As you recall, in the BookHotel state, I included a Catch block. In the BookHotel function, if the confirmation_id starts with 11, a custom error of BookHotelError type will be thrown. This "Catch block" will catch it, and will use the state mentioned in the "Next" field, which is the CancelHotel in this case.

"CancelHotel": {
    "Type": "Task",
    "Resource": "${CANCEL_HOTEL_FUNCTION_ARN}",
    "ResultPath": "$.output.cancel-hotel",
    "TimeoutSeconds": 10,
    "Retry": [
        {
            "ErrorEquals": [
                "States.Timeout",
                "Lambda.ServiceException",
                "Lambda.AWSLambdaException",
                "Lambda.SdkClientException"
            ],
            "IntervalSeconds": 2,
            "MaxAttempts": 3,
            "BackoffRate": 1.5
        }
    ],
    "Next": "ReservationFailed"
},
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The CancelHotel is a "Task" as well, and has a retry block to retry invoking the function in case of an unexpected error. The "Next" field instructs the step function to transition to the "ReservationFailed" state.

"ReservationFailed": {
    "Type": "Fail"
}
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The "ReservationFailed" state is a Fail type, it will terminate the machine and mark it as "Failed".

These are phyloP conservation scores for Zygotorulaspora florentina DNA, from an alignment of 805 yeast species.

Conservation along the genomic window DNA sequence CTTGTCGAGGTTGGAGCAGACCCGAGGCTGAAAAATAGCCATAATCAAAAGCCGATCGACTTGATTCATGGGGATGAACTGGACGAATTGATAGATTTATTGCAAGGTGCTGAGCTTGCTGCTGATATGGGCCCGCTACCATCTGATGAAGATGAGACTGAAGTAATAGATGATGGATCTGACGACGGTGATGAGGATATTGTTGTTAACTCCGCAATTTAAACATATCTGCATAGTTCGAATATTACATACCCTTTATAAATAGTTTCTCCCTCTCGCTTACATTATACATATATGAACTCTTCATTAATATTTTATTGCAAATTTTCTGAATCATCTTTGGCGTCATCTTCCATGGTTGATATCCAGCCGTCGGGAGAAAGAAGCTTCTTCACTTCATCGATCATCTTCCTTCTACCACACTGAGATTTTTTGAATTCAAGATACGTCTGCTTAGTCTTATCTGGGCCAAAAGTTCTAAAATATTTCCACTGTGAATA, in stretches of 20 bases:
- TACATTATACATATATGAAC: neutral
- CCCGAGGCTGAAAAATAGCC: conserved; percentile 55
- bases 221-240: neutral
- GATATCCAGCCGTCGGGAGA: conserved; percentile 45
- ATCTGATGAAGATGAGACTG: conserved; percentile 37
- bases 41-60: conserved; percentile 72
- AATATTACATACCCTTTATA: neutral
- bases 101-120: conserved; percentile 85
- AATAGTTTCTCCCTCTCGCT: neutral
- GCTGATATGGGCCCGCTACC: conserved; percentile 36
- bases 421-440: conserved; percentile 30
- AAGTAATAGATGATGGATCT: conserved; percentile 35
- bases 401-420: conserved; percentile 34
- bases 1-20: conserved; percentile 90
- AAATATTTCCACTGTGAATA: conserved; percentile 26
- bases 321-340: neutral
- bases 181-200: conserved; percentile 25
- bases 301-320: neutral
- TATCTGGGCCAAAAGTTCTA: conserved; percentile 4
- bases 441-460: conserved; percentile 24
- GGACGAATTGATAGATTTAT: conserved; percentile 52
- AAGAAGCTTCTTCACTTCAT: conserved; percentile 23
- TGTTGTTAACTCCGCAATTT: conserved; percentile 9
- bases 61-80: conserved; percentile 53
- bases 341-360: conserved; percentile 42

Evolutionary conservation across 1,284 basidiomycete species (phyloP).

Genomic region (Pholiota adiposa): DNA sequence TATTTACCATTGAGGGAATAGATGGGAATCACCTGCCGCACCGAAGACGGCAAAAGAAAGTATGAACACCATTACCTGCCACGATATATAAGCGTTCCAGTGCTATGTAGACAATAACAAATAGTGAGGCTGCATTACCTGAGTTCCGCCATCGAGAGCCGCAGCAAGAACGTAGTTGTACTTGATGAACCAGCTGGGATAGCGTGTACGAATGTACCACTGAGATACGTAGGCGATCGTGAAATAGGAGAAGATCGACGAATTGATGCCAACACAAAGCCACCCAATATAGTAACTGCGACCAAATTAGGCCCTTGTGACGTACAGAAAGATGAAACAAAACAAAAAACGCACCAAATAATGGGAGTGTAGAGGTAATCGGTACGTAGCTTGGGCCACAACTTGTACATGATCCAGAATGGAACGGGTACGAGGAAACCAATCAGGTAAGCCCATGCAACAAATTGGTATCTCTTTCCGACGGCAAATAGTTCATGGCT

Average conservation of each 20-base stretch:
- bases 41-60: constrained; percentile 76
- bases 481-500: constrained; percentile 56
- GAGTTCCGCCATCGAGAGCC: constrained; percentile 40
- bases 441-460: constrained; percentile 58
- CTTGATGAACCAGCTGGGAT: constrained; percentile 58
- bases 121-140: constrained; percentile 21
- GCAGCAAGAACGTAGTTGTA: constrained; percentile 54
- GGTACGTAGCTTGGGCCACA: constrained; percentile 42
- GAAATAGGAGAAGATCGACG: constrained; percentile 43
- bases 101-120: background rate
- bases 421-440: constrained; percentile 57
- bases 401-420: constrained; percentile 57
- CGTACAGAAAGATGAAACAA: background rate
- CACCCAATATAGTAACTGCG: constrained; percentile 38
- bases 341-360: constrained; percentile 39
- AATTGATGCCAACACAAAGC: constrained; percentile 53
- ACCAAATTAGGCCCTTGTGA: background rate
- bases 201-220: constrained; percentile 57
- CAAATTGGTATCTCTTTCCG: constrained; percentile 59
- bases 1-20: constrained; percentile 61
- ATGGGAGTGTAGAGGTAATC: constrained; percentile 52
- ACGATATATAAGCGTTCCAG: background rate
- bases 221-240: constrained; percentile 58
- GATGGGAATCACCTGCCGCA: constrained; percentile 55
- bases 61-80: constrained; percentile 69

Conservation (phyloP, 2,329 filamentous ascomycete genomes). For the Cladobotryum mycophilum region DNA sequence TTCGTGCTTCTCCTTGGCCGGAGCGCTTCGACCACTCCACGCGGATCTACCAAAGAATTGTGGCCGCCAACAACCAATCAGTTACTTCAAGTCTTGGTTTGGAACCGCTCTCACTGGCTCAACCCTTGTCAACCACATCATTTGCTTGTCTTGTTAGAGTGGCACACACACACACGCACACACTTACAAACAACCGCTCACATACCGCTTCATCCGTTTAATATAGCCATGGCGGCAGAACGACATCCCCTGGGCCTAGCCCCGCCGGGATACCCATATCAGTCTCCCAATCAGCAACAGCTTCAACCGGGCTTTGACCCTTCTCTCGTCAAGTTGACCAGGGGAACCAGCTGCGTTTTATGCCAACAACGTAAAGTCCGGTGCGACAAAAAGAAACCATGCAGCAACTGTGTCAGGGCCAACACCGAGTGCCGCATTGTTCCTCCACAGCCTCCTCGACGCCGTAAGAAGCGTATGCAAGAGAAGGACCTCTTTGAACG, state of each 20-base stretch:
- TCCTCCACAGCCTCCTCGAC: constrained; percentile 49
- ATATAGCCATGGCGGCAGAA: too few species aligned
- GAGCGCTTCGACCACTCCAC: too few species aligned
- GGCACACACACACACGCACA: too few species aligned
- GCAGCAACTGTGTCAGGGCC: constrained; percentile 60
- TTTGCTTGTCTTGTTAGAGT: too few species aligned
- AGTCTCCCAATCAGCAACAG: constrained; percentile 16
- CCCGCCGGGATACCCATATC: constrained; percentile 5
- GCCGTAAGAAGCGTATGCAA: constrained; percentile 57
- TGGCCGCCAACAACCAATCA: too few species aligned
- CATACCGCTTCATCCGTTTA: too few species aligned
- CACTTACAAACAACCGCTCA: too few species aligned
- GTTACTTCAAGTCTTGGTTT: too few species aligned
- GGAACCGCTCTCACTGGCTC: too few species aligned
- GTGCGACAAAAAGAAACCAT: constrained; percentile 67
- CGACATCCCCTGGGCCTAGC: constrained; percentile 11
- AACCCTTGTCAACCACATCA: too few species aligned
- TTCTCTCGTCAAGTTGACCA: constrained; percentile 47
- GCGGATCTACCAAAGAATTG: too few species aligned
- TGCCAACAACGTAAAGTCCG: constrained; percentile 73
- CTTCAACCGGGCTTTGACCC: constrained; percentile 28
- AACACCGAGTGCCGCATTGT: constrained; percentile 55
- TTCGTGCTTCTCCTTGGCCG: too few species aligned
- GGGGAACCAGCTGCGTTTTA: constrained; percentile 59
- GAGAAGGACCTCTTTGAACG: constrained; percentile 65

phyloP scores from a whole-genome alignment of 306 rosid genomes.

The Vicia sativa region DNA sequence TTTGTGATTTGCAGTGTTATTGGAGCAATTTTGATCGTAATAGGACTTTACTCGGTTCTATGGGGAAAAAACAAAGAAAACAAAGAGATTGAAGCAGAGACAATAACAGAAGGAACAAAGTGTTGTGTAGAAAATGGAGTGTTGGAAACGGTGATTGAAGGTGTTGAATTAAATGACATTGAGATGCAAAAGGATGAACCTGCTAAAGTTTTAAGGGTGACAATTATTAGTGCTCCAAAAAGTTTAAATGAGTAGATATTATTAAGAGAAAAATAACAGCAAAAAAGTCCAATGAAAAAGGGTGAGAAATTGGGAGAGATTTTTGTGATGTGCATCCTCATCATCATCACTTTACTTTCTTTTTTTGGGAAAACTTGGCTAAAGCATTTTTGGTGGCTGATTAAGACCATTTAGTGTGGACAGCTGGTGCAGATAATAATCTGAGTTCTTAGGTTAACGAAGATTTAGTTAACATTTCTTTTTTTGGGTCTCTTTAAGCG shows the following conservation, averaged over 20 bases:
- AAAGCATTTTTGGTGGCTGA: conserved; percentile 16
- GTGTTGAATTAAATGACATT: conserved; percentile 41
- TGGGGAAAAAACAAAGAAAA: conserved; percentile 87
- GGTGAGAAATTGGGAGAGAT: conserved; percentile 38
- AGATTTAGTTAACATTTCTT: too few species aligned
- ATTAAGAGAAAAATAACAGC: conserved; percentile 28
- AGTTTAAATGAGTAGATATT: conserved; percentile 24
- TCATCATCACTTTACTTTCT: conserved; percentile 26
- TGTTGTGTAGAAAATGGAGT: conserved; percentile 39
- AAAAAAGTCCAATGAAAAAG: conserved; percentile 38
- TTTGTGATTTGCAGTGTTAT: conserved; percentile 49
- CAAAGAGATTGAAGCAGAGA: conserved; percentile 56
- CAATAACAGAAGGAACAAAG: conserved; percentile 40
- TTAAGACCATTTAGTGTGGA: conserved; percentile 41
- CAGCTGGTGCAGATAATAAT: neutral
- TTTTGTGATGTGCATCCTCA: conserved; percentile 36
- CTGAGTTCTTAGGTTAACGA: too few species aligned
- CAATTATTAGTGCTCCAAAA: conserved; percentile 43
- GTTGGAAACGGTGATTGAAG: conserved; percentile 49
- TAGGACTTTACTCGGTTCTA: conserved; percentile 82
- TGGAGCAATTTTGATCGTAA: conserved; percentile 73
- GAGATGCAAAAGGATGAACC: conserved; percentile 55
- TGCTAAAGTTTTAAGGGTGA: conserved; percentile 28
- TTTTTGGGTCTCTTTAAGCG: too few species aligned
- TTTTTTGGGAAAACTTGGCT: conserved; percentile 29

BookHotel failed

BookFlight is failing

We can instruct the BookFlight lambda function to throw an error by passing a confirmation_id that starts with 22.

The BookFlight step function task, has a Catch block, that will catch the BookFlightError, and instruct the step function to transition to the CancelFlight state.

"CancelFlight": {
    "Type": "Task",
    "Resource": "${CANCEL_FLIGHT_FUNCTION_ARN}",
    "ResultPath": "$.output.cancel-flight",
    "TimeoutSeconds": 10,
    "Retry": [
      {
        "ErrorEquals": [
          "States.Timeout",
          "Lambda.ServiceException",
          "Lambda.AWSLambdaException",
          "Lambda.SdkClientException"
        ],
        "IntervalSeconds": 2,
        "MaxAttempts": 3,